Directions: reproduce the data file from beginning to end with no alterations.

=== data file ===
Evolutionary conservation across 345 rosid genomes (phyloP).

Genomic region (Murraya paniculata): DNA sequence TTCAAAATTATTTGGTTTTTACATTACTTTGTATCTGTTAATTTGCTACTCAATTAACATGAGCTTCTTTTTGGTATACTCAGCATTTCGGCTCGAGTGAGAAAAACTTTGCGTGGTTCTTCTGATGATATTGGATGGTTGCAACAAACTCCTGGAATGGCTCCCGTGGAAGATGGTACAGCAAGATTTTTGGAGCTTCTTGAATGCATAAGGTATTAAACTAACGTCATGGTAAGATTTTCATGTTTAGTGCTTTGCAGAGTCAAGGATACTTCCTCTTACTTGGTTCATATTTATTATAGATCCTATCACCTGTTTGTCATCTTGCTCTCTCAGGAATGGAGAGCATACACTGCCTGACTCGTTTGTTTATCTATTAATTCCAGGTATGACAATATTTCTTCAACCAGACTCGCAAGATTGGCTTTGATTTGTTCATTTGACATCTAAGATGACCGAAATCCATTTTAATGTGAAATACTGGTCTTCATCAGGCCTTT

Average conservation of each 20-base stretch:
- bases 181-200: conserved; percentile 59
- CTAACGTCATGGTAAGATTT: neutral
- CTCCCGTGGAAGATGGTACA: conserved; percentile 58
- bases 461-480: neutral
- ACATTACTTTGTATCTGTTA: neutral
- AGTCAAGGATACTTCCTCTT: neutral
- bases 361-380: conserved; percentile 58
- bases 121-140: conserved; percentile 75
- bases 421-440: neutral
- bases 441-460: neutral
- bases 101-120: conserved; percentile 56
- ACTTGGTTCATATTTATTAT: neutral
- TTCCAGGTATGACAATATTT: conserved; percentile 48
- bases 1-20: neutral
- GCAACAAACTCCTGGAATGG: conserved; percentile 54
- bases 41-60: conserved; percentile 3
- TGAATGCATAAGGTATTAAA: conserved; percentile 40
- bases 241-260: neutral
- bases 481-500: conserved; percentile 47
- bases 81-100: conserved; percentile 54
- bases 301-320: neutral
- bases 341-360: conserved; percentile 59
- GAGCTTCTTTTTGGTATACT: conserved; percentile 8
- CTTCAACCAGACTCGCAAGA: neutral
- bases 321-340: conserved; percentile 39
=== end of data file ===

Evolutionary conservation across 345 rosid genomes (phyloP).

Genomic region (Murraya paniculata): DNA sequence TTCAAAATTATTTGGTTTTTACATTACTTTGTATCTGTTAATTTGCTACTCAATTAACATGAGCTTCTTTTTGGTATACTCAGCATTTCGGCTCGAGTGAGAAAAACTTTGCGTGGTTCTTCTGATGATATTGGATGGTTGCAACAAACTCCTGGAATGGCTCCCGTGGAAGATGGTACAGCAAGATTTTTGGAGCTTCTTGAATGCATAAGGTATTAAACTAACGTCATGGTAAGATTTTCATGTTTAGTGCTTTGCAGAGTCAAGGATACTTCCTCTTACTTGGTTCATATTTATTATAGATCCTATCACCTGTTTGTCATCTTGCTCTCTCAGGAATGGAGAGCATACACTGCCTGACTCGTTTGTTTATCTATTAATTCCAGGTATGACAATATTTCTTCAACCAGACTCGCAAGATTGGCTTTGATTTGTTCATTTGACATCTAAGATGACCGAAATCCATTTTAATGTGAAATACTGGTCTTCATCAGGCCTTT

Average conservation of each 20-base stretch:
- bases 181-200: conserved; percentile 59
- CTAACGTCATGGTAAGATTT: neutral
- CTCCCGTGGAAGATGGTACA: conserved; percentile 58
- bases 461-480: neutral
- ACATTACTTTGTATCTGTTA: neutral
- AGTCAAGGATACTTCCTCTT: neutral
- bases 361-380: conserved; percentile 58
- bases 121-140: conserved; percentile 75
- bases 421-440: neutral
- bases 441-460: neutral
- bases 101-120: conserved; percentile 56
- ACTTGGTTCATATTTATTAT: neutral
- TTCCAGGTATGACAATATTT: conserved; percentile 48
- bases 1-20: neutral
- GCAACAAACTCCTGGAATGG: conserved; percentile 54
- bases 41-60: conserved; percentile 3
- TGAATGCATAAGGTATTAAA: conserved; percentile 40
- bases 241-260: neutral
- bases 481-500: conserved; percentile 47
- bases 81-100: conserved; percentile 54
- bases 301-320: neutral
- bases 341-360: conserved; percentile 59
- GAGCTTCTTTTTGGTATACT: conserved; percentile 8
- CTTCAACCAGACTCGCAAGA: neutral
- bases 321-340: conserved; percentile 39